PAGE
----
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Social media and future campaigning

These days, it's not so much about WHO you get on your side, as much as HOW the approach is made. Political parties are aware that, for certain demographics, social media is an increasingly important tool. How are they getting on learning these new languages?

3 years, 1 month ago
Social media and future campaigning
Miriam O'Callaghan is joined by Jane Suiter, Alistair Hodgett and David Cochrane

Politicians across the world have had very mixed results in trying to connect with younger citizens. In the 1980s, US first lady Nancy Reagan led a "Just Say No" campaign, trying to get young people to stay away from drugs. Let's be kind, and say it was somewhat akin to Southpark elementary school's Mr Mackey, with his stock phrase, "Drugs are bad, m'kay!" 

In the late 1990s, Tony Blair cosied up to the Britpop movement, Oasis and Noel Gallagher in particular, with a little more success.

These days, it's not so much about WHO you get on your side, as much as HOW the approach is made.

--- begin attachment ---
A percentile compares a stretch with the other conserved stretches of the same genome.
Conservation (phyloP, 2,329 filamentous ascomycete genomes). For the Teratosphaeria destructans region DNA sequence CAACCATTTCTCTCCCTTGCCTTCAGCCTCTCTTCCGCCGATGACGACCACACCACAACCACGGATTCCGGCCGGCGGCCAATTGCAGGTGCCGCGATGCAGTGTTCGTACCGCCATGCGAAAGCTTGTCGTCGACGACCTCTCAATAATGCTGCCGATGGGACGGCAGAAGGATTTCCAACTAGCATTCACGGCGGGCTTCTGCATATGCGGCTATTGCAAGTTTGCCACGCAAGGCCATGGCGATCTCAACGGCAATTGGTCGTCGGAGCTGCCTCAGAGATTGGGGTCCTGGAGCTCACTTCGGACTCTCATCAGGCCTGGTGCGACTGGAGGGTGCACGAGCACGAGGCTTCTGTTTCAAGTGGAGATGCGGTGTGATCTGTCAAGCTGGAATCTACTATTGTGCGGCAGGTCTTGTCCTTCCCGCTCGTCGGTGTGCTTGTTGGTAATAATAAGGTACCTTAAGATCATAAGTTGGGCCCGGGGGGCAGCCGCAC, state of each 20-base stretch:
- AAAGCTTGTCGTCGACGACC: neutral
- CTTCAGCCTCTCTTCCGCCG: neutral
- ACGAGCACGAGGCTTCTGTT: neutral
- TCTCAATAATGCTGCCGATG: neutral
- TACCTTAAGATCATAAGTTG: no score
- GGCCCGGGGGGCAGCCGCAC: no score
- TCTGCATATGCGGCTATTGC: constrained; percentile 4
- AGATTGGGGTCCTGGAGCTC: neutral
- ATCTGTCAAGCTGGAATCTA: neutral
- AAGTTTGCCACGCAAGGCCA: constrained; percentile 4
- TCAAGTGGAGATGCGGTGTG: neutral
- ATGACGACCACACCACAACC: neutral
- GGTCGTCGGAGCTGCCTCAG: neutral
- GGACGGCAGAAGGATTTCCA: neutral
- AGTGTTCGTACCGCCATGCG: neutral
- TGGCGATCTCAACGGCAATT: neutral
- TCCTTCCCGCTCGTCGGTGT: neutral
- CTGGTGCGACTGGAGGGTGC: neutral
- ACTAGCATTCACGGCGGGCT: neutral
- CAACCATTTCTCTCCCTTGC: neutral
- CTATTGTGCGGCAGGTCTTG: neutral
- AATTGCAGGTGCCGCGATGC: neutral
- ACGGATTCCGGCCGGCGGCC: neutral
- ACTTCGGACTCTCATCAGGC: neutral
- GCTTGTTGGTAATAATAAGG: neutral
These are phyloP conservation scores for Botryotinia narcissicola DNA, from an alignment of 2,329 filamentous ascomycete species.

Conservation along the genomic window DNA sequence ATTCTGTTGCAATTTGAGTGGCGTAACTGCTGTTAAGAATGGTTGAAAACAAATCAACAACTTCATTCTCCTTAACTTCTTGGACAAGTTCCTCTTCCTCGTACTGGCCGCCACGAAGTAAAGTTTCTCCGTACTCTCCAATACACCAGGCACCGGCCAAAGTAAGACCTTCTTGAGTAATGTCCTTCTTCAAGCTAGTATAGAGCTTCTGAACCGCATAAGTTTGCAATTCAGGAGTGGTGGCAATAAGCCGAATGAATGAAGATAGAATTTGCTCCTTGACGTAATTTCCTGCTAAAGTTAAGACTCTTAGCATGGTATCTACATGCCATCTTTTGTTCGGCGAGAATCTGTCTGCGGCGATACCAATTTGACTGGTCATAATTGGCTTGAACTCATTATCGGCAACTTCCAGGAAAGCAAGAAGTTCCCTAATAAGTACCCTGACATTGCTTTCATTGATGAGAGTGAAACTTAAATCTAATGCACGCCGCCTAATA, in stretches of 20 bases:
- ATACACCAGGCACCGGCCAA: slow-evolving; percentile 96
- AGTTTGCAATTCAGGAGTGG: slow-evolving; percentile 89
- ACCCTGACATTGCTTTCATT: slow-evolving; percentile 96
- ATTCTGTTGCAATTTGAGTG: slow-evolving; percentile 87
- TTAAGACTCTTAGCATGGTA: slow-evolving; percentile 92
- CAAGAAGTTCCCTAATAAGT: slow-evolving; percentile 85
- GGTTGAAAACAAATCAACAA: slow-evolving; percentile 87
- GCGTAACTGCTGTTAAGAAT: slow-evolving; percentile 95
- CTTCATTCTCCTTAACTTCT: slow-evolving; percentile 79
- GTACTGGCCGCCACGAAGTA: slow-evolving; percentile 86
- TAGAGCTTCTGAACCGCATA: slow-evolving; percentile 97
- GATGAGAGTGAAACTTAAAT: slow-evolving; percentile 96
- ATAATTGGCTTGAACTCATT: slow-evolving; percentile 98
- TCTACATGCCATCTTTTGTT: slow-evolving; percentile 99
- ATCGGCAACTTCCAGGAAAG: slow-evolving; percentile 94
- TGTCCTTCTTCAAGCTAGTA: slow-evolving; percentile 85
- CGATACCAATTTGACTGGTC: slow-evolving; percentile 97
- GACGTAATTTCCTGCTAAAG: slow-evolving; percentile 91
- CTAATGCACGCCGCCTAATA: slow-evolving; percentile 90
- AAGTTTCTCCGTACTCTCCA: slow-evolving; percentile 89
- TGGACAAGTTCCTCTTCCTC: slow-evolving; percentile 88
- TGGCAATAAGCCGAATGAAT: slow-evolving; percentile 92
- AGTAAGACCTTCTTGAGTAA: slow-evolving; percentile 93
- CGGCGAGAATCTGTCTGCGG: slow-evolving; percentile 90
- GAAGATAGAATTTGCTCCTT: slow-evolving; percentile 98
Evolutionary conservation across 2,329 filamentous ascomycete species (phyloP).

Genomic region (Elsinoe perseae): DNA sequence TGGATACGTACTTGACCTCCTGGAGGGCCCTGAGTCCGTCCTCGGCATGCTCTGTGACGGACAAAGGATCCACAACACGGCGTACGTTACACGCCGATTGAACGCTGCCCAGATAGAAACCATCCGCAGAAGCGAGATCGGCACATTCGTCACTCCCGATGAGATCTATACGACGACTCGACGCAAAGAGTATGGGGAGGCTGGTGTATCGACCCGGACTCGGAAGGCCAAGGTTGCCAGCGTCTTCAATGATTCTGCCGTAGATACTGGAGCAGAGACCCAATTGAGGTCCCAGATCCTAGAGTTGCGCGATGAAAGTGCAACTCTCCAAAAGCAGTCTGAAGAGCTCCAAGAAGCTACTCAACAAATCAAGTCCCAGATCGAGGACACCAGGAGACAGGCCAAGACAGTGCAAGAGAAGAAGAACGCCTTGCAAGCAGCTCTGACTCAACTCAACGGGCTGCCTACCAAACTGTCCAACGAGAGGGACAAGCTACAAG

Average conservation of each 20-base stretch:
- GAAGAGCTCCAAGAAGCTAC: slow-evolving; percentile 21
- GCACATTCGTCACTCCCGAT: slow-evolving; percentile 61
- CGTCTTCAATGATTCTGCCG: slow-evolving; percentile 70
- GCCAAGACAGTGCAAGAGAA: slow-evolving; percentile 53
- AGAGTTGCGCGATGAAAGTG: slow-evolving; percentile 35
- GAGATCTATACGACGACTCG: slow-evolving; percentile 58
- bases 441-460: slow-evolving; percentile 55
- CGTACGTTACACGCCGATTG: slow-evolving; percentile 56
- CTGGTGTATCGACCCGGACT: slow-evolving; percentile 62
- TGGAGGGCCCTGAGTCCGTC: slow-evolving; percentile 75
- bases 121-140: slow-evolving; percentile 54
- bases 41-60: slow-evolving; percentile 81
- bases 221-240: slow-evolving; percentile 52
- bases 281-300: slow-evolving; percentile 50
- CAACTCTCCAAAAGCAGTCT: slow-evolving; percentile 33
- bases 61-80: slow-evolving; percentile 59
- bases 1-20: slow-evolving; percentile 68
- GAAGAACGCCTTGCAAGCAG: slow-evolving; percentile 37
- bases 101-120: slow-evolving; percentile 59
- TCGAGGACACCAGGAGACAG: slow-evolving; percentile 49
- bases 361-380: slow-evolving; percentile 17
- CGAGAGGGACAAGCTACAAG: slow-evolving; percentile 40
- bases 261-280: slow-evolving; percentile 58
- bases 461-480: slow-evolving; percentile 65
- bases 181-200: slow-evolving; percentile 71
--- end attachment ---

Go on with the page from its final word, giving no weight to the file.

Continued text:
Political parties are aware that, for certain demographics, social media is an increasingly important tool. And yet, for many politicians, the language of Twitter, SnapChat, Facebook and Instagram is as alien as Klingon.

How are they getting on learning these new languages? Again, the results are "mixed".

What should they be doing? Maybe Miriam O'Callaghan's panel in this podcast has some answers.

Alistair Hodgett, David Cochrane and Jane SuiterJane Suiter is the Director of the Institute for Future Media and Journalism, in DCU, Alistair Hodgett is Head of Public Affairs Wilson Hartnell, and David Cochrane is Communities Editor at The Irish Times and founder of Politics.ie

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